His response to those three questions was to wait to see what kind of impact the Betaseron would have. At first I wanted some instant relief but I could understand that I just barely got my full 100 percent dosage of Betaseron. Ever since the beginning of January, my injections started out at 25 percent, increased to 50 percent, then to 75 percent, and finally to 100 percent at the end of February.
From a practical point of view, he said that since I have three screaming kids ages four and under, my priority is to get them fed first. He explained that I probably don't have the time to measure things out for nutrition and he is absolutely correct. My kids come first and my own food is really secondary.
As for exercise, he explained that I really don't need a physical therapist or an exercise physiologist because he felt that I had improved so much that if anything, a personal trainer at a gym would be more beneficial. And I could really understand his rationale because when I was at the second hospital for rehab, almost all of the patients there suffered from strokes, head-on collisions, etc and I wasn't at the same physical level that they were at. So instead of joining a gym, years ago I once had a very rigorous work out routine and that is something I can slowly piece together as an exercise format.
6. Hands Tingling.
His response was to wait and see for the Betaseron to have its impact.
And even though just about the rest of my list of questions were observations of improvements, he was glad to see that I was keeping track of my physical developments. He also very much wanted to see how the Betaseron would do in the next few months.
My top priority, the pain in my lower left ab, bad sleep, and fatigue is something that I hope that the Betaseron can have a positive impact because it is almost as if all three of them are inter-related. I don't want to sound greedy because I have improved so much but if I can get rid of those three things (or greatly minimize them) then the impact of MS on me will have been greatly diminished.
I guess the fatigue is the worst because I need to be fully energized for my job and be fully available as a parent and be there for my wife to help out around the house and get other stuff done.
But overall, the neurologist said that I had looked very well and that I have overcome a lot of physical obstacles. I don't see him again for four months. The other neurologist I saw once told me that in neurology, one month is considered fast so I understand that I just have to wait it out.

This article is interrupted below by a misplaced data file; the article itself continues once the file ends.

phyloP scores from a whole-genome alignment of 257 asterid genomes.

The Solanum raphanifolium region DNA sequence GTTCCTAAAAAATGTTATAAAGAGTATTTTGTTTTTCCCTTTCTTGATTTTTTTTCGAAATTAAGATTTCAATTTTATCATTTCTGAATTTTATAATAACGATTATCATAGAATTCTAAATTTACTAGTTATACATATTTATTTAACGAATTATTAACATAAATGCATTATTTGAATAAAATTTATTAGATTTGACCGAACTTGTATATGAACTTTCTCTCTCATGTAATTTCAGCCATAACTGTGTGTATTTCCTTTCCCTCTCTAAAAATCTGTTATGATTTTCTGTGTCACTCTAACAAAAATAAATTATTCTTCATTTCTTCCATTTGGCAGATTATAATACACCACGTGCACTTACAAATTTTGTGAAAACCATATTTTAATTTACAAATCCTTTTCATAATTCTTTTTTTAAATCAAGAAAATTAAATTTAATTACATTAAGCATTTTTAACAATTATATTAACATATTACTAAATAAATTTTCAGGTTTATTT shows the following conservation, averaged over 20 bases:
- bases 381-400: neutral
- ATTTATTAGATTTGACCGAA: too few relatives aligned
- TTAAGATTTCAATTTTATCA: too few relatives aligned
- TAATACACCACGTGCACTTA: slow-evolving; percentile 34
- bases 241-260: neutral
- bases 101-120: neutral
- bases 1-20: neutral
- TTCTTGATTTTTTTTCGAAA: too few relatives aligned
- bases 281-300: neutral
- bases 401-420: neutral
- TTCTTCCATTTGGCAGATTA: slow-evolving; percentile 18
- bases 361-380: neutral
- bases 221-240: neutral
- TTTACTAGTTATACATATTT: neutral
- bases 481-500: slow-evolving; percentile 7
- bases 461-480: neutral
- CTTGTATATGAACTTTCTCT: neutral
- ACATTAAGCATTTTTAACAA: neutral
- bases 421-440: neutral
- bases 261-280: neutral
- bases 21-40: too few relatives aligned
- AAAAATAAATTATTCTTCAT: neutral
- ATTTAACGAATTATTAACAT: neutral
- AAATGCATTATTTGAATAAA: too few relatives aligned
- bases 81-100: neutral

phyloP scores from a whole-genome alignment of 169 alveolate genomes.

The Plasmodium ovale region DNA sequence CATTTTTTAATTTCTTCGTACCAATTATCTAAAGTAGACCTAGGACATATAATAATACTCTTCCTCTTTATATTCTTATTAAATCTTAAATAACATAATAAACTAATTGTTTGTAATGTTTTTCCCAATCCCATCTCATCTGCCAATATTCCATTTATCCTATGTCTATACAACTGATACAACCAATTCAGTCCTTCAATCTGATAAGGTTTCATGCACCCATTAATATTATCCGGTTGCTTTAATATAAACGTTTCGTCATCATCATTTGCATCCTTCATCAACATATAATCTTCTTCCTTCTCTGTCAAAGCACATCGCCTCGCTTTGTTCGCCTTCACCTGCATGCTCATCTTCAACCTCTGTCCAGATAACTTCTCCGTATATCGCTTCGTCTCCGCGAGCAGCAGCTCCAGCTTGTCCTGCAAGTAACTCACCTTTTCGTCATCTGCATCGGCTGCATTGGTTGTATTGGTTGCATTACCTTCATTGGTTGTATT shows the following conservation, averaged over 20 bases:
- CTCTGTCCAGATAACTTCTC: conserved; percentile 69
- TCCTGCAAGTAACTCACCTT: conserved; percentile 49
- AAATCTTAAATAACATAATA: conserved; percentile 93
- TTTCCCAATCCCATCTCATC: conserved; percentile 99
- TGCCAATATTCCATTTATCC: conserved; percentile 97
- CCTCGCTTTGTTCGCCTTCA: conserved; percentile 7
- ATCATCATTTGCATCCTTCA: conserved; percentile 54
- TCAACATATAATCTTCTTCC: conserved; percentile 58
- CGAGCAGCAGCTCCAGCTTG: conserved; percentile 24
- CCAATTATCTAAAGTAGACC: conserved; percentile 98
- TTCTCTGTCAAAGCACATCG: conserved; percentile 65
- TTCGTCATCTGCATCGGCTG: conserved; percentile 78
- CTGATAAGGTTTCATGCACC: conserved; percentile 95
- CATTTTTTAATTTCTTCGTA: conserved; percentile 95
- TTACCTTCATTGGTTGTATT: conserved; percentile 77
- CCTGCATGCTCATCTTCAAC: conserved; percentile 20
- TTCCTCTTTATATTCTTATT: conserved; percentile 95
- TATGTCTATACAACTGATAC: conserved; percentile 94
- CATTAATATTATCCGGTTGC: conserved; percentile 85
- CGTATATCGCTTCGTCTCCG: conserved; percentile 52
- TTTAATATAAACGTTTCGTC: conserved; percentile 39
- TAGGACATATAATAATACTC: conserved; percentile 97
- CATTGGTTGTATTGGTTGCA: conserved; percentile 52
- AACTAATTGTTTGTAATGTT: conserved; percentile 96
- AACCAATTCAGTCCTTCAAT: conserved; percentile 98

But then again, I in no way want to sound greedy because I am so grateful of how I physically improved. So overall, that doctor's visit turned out fairly well.
|John Kenyon, CNA - Thu Mar 05, 2009 12:58 am|
I'm so glad your visit went so well! And I don't think you sound greedy at all. You see, the better we get, the more the remaining problems stand out against the clearer background, so they really do become more noticeable and noxious. But then there's also more energy to deal with them. I hope you continue to improve apace, as it sounds as though the Betaseron is doing a very good job for you. It is slow going, and that's frustrating, but you're doing really well. I'm impressed, and yes, by all means continue to document your symptoms so you can remember what to tell the doctor when you next see him.
Good work! Hang in there, and please keep us updated.
|ravenous_wolf - Sun Mar 22, 2009 5:40 pm|
Here are my next batch of questions about Multiple Sclerosis (MS) and neurology. But first, I would like to thank the Doctor’s Lounge for being an excellent source of medical information and especially John Kenyon (if I could, I would shake his hand and personally say thanks).
I no longer feel greedy about trying to resolve the remainder of my symptoms. Originally, I had the impression that a serious disease like Multiple Sclerosis was a no-win situation. But over the past few months since my flare-up I had an amazing recovery so I thought that it was way too much to ask for to clear up what I have left. However, if I can defeat these last three symptoms, then this disease can become very manageable:
1. Muscle Spasm (lower left abdomen)
2. Bad Sleep/Insomnia
I don’t know which symptom is worse because they are each debilitating and severe. And even though each symptom is separate, they are very much interconnected and related to each other. My neurologist said to wait and see what impact Betaseron has but I don’t see him for another three months.
My muscle spasm started this past September and it really hasn’t let up. Some days are better than others but it is always there 24 hours a day. It also seems to be different depending on my posture and when I lay down. Are there any non-invasive methods to treat a muscle spasm like this and what are the alternatives?
In many ways I feel that the bad sleep/insomnia is a by-product of the muscle spasm. Even when taking generic Ambien, it is still very difficult to fall asleep and to stay asleep. I already take generic Ambien almost every day (and I pay a heavy price in extreme fatigue whenever I skip a day). Would a different sleeping pill, like Ambien CR, be helpful although I have the impression that a more powerful medication would not have much more of an impact because of the way that the muscle spasm affects me?